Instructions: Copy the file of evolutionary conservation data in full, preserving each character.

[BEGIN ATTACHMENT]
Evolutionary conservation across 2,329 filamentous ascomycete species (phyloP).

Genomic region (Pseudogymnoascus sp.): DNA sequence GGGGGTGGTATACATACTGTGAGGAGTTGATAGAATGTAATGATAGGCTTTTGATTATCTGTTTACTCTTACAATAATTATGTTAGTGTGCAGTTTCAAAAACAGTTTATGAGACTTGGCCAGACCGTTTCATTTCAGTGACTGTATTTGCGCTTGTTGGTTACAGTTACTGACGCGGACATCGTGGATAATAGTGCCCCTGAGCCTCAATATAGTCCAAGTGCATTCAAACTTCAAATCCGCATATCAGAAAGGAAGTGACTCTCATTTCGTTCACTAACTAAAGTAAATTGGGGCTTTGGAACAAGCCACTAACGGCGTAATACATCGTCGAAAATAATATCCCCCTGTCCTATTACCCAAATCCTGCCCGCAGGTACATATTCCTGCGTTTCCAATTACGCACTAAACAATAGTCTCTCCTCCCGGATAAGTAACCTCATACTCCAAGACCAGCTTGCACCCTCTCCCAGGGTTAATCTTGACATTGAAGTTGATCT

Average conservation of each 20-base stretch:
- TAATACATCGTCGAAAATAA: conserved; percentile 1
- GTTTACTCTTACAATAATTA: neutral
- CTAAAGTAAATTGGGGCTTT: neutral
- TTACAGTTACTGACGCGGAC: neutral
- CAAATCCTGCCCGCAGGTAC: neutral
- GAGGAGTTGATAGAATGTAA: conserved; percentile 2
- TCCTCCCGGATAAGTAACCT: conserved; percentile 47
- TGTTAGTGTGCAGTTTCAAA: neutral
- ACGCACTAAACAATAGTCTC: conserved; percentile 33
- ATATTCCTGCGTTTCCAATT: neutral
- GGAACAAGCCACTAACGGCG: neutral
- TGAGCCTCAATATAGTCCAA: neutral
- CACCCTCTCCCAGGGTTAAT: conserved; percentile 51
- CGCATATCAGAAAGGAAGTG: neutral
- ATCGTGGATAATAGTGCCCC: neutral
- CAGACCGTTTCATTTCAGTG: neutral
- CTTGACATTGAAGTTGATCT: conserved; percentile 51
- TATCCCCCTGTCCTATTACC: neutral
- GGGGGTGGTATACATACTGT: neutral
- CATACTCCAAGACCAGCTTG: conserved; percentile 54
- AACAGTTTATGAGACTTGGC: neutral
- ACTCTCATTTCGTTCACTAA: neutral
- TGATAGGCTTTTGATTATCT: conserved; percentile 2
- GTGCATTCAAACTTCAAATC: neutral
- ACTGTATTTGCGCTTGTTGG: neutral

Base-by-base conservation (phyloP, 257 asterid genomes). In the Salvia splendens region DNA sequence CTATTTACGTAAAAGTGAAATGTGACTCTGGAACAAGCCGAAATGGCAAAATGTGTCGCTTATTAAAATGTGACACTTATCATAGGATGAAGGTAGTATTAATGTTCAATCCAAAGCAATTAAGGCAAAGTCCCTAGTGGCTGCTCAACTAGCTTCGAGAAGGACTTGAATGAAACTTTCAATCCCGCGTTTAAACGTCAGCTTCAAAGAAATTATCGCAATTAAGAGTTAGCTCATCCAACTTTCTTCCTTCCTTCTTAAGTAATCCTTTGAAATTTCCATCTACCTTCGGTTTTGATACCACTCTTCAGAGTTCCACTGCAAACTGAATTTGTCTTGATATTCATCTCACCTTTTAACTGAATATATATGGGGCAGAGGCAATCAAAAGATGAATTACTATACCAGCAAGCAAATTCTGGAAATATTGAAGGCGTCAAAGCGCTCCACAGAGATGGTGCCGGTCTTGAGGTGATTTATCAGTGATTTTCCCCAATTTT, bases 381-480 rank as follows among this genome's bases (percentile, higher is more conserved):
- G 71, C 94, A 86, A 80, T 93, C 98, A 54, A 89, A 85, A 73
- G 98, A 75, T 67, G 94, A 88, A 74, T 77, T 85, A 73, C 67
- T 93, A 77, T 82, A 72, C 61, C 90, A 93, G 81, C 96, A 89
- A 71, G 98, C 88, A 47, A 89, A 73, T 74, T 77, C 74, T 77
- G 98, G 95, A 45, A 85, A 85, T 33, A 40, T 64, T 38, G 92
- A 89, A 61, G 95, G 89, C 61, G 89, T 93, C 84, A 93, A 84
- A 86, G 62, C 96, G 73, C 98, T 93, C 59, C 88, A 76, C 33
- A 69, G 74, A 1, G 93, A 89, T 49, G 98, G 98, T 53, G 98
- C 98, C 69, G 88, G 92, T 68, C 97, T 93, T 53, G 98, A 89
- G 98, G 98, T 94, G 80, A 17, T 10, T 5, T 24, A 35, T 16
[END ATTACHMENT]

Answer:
Evolutionary conservation across 2,329 filamentous ascomycete species (phyloP).

Genomic region (Pseudogymnoascus sp.): DNA sequence GGGGGTGGTATACATACTGTGAGGAGTTGATAGAATGTAATGATAGGCTTTTGATTATCTGTTTACTCTTACAATAATTATGTTAGTGTGCAGTTTCAAAAACAGTTTATGAGACTTGGCCAGACCGTTTCATTTCAGTGACTGTATTTGCGCTTGTTGGTTACAGTTACTGACGCGGACATCGTGGATAATAGTGCCCCTGAGCCTCAATATAGTCCAAGTGCATTCAAACTTCAAATCCGCATATCAGAAAGGAAGTGACTCTCATTTCGTTCACTAACTAAAGTAAATTGGGGCTTTGGAACAAGCCACTAACGGCGTAATACATCGTCGAAAATAATATCCCCCTGTCCTATTACCCAAATCCTGCCCGCAGGTACATATTCCTGCGTTTCCAATTACGCACTAAACAATAGTCTCTCCTCCCGGATAAGTAACCTCATACTCCAAGACCAGCTTGCACCCTCTCCCAGGGTTAATCTTGACATTGAAGTTGATCT

Average conservation of each 20-base stretch:
- TAATACATCGTCGAAAATAA: conserved; percentile 1
- GTTTACTCTTACAATAATTA: neutral
- CTAAAGTAAATTGGGGCTTT: neutral
- TTACAGTTACTGACGCGGAC: neutral
- CAAATCCTGCCCGCAGGTAC: neutral
- GAGGAGTTGATAGAATGTAA: conserved; percentile 2
- TCCTCCCGGATAAGTAACCT: conserved; percentile 47
- TGTTAGTGTGCAGTTTCAAA: neutral
- ACGCACTAAACAATAGTCTC: conserved; percentile 33
- ATATTCCTGCGTTTCCAATT: neutral
- GGAACAAGCCACTAACGGCG: neutral
- TGAGCCTCAATATAGTCCAA: neutral
- CACCCTCTCCCAGGGTTAAT: conserved; percentile 51
- CGCATATCAGAAAGGAAGTG: neutral
- ATCGTGGATAATAGTGCCCC: neutral
- CAGACCGTTTCATTTCAGTG: neutral
- CTTGACATTGAAGTTGATCT: conserved; percentile 51
- TATCCCCCTGTCCTATTACC: neutral
- GGGGGTGGTATACATACTGT: neutral
- CATACTCCAAGACCAGCTTG: conserved; percentile 54
- AACAGTTTATGAGACTTGGC: neutral
- ACTCTCATTTCGTTCACTAA: neutral
- TGATAGGCTTTTGATTATCT: conserved; percentile 2
- GTGCATTCAAACTTCAAATC: neutral
- ACTGTATTTGCGCTTGTTGG: neutral

Base-by-base conservation (phyloP, 257 asterid genomes). In the Salvia splendens region DNA sequence CTATTTACGTAAAAGTGAAATGTGACTCTGGAACAAGCCGAAATGGCAAAATGTGTCGCTTATTAAAATGTGACACTTATCATAGGATGAAGGTAGTATTAATGTTCAATCCAAAGCAATTAAGGCAAAGTCCCTAGTGGCTGCTCAACTAGCTTCGAGAAGGACTTGAATGAAACTTTCAATCCCGCGTTTAAACGTCAGCTTCAAAGAAATTATCGCAATTAAGAGTTAGCTCATCCAACTTTCTTCCTTCCTTCTTAAGTAATCCTTTGAAATTTCCATCTACCTTCGGTTTTGATACCACTCTTCAGAGTTCCACTGCAAACTGAATTTGTCTTGATATTCATCTCACCTTTTAACTGAATATATATGGGGCAGAGGCAATCAAAAGATGAATTACTATACCAGCAAGCAAATTCTGGAAATATTGAAGGCGTCAAAGCGCTCCACAGAGATGGTGCCGGTCTTGAGGTGATTTATCAGTGATTTTCCCCAATTTT, bases 381-480 rank as follows among this genome's bases (percentile, higher is more conserved):
- G 71, C 94, A 86, A 80, T 93, C 98, A 54, A 89, A 85, A 73
- G 98, A 75, T 67, G 94, A 88, A 74, T 77, T 85, A 73, C 67
- T 93, A 77, T 82, A 72, C 61, C 90, A 93, G 81, C 96, A 89
- A 71, G 98, C 88, A 47, A 89, A 73, T 74, T 77, C 74, T 77
- G 98, G 95, A 45, A 85, A 85, T 33, A 40, T 64, T 38, G 92
- A 89, A 61, G 95, G 89, C 61, G 89, T 93, C 84, A 93, A 84
- A 86, G 62, C 96, G 73, C 98, T 93, C 59, C 88, A 76, C 33
- A 69, G 74, A 1, G 93, A 89, T 49, G 98, G 98, T 53, G 98
- C 98, C 69, G 88, G 92, T 68, C 97, T 93, T 53, G 98, A 89
- G 98, G 98, T 94, G 80, A 17, T 10, T 5, T 24, A 35, T 16